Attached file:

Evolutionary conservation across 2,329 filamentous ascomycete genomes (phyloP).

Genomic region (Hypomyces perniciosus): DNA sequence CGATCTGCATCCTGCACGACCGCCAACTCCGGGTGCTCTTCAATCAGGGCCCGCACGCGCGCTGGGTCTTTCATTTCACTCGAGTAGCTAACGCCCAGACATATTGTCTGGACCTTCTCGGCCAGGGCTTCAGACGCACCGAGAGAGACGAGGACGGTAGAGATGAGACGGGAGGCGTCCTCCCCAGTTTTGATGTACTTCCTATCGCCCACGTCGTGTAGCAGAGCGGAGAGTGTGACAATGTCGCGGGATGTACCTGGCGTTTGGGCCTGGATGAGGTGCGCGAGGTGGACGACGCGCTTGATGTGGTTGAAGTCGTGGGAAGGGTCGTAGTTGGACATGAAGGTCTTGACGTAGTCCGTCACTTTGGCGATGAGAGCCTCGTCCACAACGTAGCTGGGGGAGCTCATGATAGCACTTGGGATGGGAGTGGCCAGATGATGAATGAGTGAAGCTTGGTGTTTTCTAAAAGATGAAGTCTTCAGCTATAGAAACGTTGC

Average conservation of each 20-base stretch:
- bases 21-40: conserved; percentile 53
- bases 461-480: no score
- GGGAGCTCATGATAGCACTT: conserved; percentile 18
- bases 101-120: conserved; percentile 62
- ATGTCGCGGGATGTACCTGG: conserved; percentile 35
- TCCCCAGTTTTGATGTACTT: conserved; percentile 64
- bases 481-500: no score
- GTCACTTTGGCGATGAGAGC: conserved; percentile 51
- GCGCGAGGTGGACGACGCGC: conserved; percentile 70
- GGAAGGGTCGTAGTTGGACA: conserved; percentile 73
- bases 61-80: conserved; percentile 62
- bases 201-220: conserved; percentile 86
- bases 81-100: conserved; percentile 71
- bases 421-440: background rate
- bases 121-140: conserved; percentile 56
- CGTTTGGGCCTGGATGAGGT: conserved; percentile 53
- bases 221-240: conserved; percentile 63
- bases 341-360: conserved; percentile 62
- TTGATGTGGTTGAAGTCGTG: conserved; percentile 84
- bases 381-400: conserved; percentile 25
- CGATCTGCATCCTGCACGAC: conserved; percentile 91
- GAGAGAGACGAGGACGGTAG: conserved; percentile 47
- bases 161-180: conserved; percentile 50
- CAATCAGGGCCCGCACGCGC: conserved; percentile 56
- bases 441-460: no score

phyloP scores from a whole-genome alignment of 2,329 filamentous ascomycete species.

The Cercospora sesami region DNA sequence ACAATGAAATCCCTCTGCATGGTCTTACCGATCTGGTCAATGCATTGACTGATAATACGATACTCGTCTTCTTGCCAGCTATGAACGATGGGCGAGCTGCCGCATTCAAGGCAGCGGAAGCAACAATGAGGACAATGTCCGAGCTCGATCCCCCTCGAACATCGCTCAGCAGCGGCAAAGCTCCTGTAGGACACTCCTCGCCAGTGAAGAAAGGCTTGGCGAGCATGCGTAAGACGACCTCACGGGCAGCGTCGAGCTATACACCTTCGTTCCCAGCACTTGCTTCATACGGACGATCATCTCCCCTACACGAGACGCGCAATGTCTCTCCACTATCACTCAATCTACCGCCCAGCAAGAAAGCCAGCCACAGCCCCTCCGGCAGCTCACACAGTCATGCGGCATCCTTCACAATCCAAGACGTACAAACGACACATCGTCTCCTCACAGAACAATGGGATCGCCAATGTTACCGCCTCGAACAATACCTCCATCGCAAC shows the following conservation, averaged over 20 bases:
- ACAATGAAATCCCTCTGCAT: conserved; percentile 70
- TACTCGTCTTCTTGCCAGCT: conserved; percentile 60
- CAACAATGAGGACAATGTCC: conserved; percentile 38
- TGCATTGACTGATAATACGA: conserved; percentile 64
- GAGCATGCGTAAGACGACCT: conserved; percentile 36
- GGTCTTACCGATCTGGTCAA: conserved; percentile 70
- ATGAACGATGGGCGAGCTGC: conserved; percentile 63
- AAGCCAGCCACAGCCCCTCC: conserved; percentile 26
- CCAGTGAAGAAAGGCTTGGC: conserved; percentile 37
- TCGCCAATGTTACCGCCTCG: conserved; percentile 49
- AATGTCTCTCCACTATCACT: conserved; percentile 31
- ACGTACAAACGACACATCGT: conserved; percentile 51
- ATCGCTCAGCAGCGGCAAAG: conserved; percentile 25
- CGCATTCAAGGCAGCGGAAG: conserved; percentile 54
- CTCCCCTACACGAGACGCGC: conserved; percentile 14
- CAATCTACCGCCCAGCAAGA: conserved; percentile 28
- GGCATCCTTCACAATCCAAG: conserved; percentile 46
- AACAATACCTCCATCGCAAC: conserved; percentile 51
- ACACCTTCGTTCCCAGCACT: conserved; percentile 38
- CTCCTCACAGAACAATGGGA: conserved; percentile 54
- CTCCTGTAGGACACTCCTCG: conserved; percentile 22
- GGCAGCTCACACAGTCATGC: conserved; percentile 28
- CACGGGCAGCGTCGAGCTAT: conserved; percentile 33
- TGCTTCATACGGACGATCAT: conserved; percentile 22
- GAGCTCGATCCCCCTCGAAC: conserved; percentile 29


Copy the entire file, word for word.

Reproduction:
Evolutionary conservation across 2,329 filamentous ascomycete genomes (phyloP).

Genomic region (Hypomyces perniciosus): DNA sequence CGATCTGCATCCTGCACGACCGCCAACTCCGGGTGCTCTTCAATCAGGGCCCGCACGCGCGCTGGGTCTTTCATTTCACTCGAGTAGCTAACGCCCAGACATATTGTCTGGACCTTCTCGGCCAGGGCTTCAGACGCACCGAGAGAGACGAGGACGGTAGAGATGAGACGGGAGGCGTCCTCCCCAGTTTTGATGTACTTCCTATCGCCCACGTCGTGTAGCAGAGCGGAGAGTGTGACAATGTCGCGGGATGTACCTGGCGTTTGGGCCTGGATGAGGTGCGCGAGGTGGACGACGCGCTTGATGTGGTTGAAGTCGTGGGAAGGGTCGTAGTTGGACATGAAGGTCTTGACGTAGTCCGTCACTTTGGCGATGAGAGCCTCGTCCACAACGTAGCTGGGGGAGCTCATGATAGCACTTGGGATGGGAGTGGCCAGATGATGAATGAGTGAAGCTTGGTGTTTTCTAAAAGATGAAGTCTTCAGCTATAGAAACGTTGC

Average conservation of each 20-base stretch:
- bases 21-40: conserved; percentile 53
- bases 461-480: no score
- GGGAGCTCATGATAGCACTT: conserved; percentile 18
- bases 101-120: conserved; percentile 62
- ATGTCGCGGGATGTACCTGG: conserved; percentile 35
- TCCCCAGTTTTGATGTACTT: conserved; percentile 64
- bases 481-500: no score
- GTCACTTTGGCGATGAGAGC: conserved; percentile 51
- GCGCGAGGTGGACGACGCGC: conserved; percentile 70
- GGAAGGGTCGTAGTTGGACA: conserved; percentile 73
- bases 61-80: conserved; percentile 62
- bases 201-220: conserved; percentile 86
- bases 81-100: conserved; percentile 71
- bases 421-440: background rate
- bases 121-140: conserved; percentile 56
- CGTTTGGGCCTGGATGAGGT: conserved; percentile 53
- bases 221-240: conserved; percentile 63
- bases 341-360: conserved; percentile 62
- TTGATGTGGTTGAAGTCGTG: conserved; percentile 84
- bases 381-400: conserved; percentile 25
- CGATCTGCATCCTGCACGAC: conserved; percentile 91
- GAGAGAGACGAGGACGGTAG: conserved; percentile 47
- bases 161-180: conserved; percentile 50
- CAATCAGGGCCCGCACGCGC: conserved; percentile 56
- bases 441-460: no score

phyloP scores from a whole-genome alignment of 2,329 filamentous ascomycete species.

The Cercospora sesami region DNA sequence ACAATGAAATCCCTCTGCATGGTCTTACCGATCTGGTCAATGCATTGACTGATAATACGATACTCGTCTTCTTGCCAGCTATGAACGATGGGCGAGCTGCCGCATTCAAGGCAGCGGAAGCAACAATGAGGACAATGTCCGAGCTCGATCCCCCTCGAACATCGCTCAGCAGCGGCAAAGCTCCTGTAGGACACTCCTCGCCAGTGAAGAAAGGCTTGGCGAGCATGCGTAAGACGACCTCACGGGCAGCGTCGAGCTATACACCTTCGTTCCCAGCACTTGCTTCATACGGACGATCATCTCCCCTACACGAGACGCGCAATGTCTCTCCACTATCACTCAATCTACCGCCCAGCAAGAAAGCCAGCCACAGCCCCTCCGGCAGCTCACACAGTCATGCGGCATCCTTCACAATCCAAGACGTACAAACGACACATCGTCTCCTCACAGAACAATGGGATCGCCAATGTTACCGCCTCGAACAATACCTCCATCGCAAC shows the following conservation, averaged over 20 bases:
- ACAATGAAATCCCTCTGCAT: conserved; percentile 70
- TACTCGTCTTCTTGCCAGCT: conserved; percentile 60
- CAACAATGAGGACAATGTCC: conserved; percentile 38
- TGCATTGACTGATAATACGA: conserved; percentile 64
- GAGCATGCGTAAGACGACCT: conserved; percentile 36
- GGTCTTACCGATCTGGTCAA: conserved; percentile 70
- ATGAACGATGGGCGAGCTGC: conserved; percentile 63
- AAGCCAGCCACAGCCCCTCC: conserved; percentile 26
- CCAGTGAAGAAAGGCTTGGC: conserved; percentile 37
- TCGCCAATGTTACCGCCTCG: conserved; percentile 49
- AATGTCTCTCCACTATCACT: conserved; percentile 31
- ACGTACAAACGACACATCGT: conserved; percentile 51
- ATCGCTCAGCAGCGGCAAAG: conserved; percentile 25
- CGCATTCAAGGCAGCGGAAG: conserved; percentile 54
- CTCCCCTACACGAGACGCGC: conserved; percentile 14
- CAATCTACCGCCCAGCAAGA: conserved; percentile 28
- GGCATCCTTCACAATCCAAG: conserved; percentile 46
- AACAATACCTCCATCGCAAC: conserved; percentile 51
- ACACCTTCGTTCCCAGCACT: conserved; percentile 38
- CTCCTCACAGAACAATGGGA: conserved; percentile 54
- CTCCTGTAGGACACTCCTCG: conserved; percentile 22
- GGCAGCTCACACAGTCATGC: conserved; percentile 28
- CACGGGCAGCGTCGAGCTAT: conserved; percentile 33
- TGCTTCATACGGACGATCAT: conserved; percentile 22
- GAGCTCGATCCCCCTCGAAC: conserved; percentile 29